However, this exercise is computationally demanding as one simulation takes several hours to run. In this work, a more pragmatic approach is applied and the flowsheet model as given in Figure 3 is adapted in order to implement scenario analysis. Specifically, the intermediate units (powder blend feeder, granule feeder, granule blender) and the transfer lines are not considered. Since only the end of simulation responses are studied, the flowsheet model simplification is valid as the intermediate units and transfer lines do not affect the steady state process responses. The modified model lowers the computational expense and allows implementation of study required to affirm that the process responses from integration of unit operation models are meaningful. The full flowsheet model takes approximately 4 h to run a six-cell drying cycle, whereas the modified model only takes approximately 7 min for the tablet properties to reach steady state. Hence, the adapted model as shown in Figure 4 is used for the implementation of scenario analysis. In addition, the factors used for the study are also chosen judiciously in order to keep the total number of flowsheet model evaluations low. For example, factors such as blender blade speed, mill impeller speed are not considered. The blender blade speed influences the mass holdup in the blender, as explained in Section 2.1.2, but not the steady state flow rate, as this depends on the incoming feed flowrate. The mill impeller speed does not have an effect on granules obtained from a FBD [16]. Overall, the factors considered, their corresponding lower and upper bounds, and number of levels for each factor is listed in Table 4. In addition, the process responses that are recorded for each simulation run are also listed in Table 4. Three levels for flow rate setpoint, and four levels for LS ratio, granulator screw speed, dryer air temperature, and drying time, are chosen. In Section 3.3, an analysis of process responses from the simulations run is discussed in detail.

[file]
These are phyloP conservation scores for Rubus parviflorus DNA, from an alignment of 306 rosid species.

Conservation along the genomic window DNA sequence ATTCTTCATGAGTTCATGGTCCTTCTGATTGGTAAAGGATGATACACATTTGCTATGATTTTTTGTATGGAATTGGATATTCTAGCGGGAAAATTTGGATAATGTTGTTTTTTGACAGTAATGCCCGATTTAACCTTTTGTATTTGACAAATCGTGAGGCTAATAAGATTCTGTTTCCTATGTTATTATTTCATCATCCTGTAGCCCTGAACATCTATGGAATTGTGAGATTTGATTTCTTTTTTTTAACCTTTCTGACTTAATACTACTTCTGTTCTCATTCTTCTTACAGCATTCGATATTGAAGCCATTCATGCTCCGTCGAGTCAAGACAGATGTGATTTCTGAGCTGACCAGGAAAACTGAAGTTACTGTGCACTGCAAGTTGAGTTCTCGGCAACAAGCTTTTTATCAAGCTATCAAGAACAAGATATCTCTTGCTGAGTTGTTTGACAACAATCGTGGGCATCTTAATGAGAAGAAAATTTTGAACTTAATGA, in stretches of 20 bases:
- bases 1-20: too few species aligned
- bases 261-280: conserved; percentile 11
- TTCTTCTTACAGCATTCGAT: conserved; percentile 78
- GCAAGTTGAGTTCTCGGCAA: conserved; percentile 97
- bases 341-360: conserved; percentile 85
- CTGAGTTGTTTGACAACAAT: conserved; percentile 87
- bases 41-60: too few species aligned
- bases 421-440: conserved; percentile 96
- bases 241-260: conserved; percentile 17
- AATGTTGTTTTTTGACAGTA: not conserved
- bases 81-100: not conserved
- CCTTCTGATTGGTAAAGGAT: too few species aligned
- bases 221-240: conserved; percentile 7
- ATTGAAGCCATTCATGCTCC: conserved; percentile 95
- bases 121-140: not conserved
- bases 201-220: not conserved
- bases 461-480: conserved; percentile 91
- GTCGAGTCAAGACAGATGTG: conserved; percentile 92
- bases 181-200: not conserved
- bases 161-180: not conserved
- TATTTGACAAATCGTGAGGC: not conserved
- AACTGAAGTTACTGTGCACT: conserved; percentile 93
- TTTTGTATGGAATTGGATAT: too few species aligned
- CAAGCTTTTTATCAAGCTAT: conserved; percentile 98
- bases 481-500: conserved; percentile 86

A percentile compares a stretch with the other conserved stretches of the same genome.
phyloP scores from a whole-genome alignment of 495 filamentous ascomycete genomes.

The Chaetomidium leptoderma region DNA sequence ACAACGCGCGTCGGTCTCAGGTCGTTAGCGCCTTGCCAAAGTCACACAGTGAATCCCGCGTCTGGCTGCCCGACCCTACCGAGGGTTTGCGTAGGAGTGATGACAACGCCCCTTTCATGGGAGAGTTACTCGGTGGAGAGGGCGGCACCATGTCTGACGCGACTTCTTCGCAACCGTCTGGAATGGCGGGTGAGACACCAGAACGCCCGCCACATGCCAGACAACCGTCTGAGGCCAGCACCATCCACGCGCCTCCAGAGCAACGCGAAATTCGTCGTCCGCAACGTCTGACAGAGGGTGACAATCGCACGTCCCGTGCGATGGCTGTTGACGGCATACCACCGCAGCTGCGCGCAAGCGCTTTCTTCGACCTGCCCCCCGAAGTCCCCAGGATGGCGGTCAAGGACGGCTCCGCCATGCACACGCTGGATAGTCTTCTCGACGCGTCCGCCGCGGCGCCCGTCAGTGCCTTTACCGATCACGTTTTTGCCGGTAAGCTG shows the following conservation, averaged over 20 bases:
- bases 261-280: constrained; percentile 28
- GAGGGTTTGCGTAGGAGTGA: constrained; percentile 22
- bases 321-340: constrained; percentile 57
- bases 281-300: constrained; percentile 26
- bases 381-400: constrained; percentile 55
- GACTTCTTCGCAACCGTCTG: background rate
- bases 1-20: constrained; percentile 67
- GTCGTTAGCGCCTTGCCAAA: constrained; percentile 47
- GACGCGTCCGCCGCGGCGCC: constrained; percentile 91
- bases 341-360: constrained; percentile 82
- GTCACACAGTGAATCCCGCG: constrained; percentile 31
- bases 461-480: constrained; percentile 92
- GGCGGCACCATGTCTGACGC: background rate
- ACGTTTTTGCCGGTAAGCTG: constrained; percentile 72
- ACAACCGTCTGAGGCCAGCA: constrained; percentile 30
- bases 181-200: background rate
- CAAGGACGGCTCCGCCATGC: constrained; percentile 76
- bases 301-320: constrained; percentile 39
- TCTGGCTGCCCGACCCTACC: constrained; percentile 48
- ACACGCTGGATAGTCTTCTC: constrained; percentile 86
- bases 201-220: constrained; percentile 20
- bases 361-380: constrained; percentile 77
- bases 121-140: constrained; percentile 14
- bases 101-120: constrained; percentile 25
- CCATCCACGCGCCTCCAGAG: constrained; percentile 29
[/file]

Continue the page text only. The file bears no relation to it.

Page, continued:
While the adapted flowsheet model is useful in implementing further analyses, it is also important to understand its limitations. The simplified flowsheet does not capture the effects of the intermediate units. For example, effects of refilling and propagation of disturbances from the intermediate units are ignored. In addition, a successful scenario analysis on the simplified model does not capture scenarios where the full flowsheet model fails due to the intermediate units. The simplified flowsheet does not support study of dynamic behavior of the line. Analyses such as dynamic sensitivity analysis or identification of dynamic feasible region cannot be accomplished.

2.3. Sensitivity Analysis

Sensitivity analysis is one of the key process systems engineering tools that can be used for quality risk assessment through identification of critical process parameters (CPPs). Sensitivity analysis is the investigation of how variability in the model inputs contributes to variations in model outputs [23]. It is an effective tool to rank and prioritize the process variables based on the effects they have on the output variables of interest. In the context of operation of a continuous manufacturing line, it helps identify the source of issues in meeting product quality or production demands. In the context of process model development, sensitivity analysis has been extensively used to identify the parameters that affect model outputs, thus helping focus experimental and model calibration efforts [23,24]. This helps researchers identify the areas where further model development needs to be focused on. Specifically for a flowsheet model where there is high number of input factors, sensitivity analysis can be used to reduce the number of input factors that need to be studied further. This helps in simplifying a high dimensional problem by filtering out the variables that have negligible effects on the outputs of interest. With this simplification, other tools can be applied for identification of design space of the process and its optimization [3].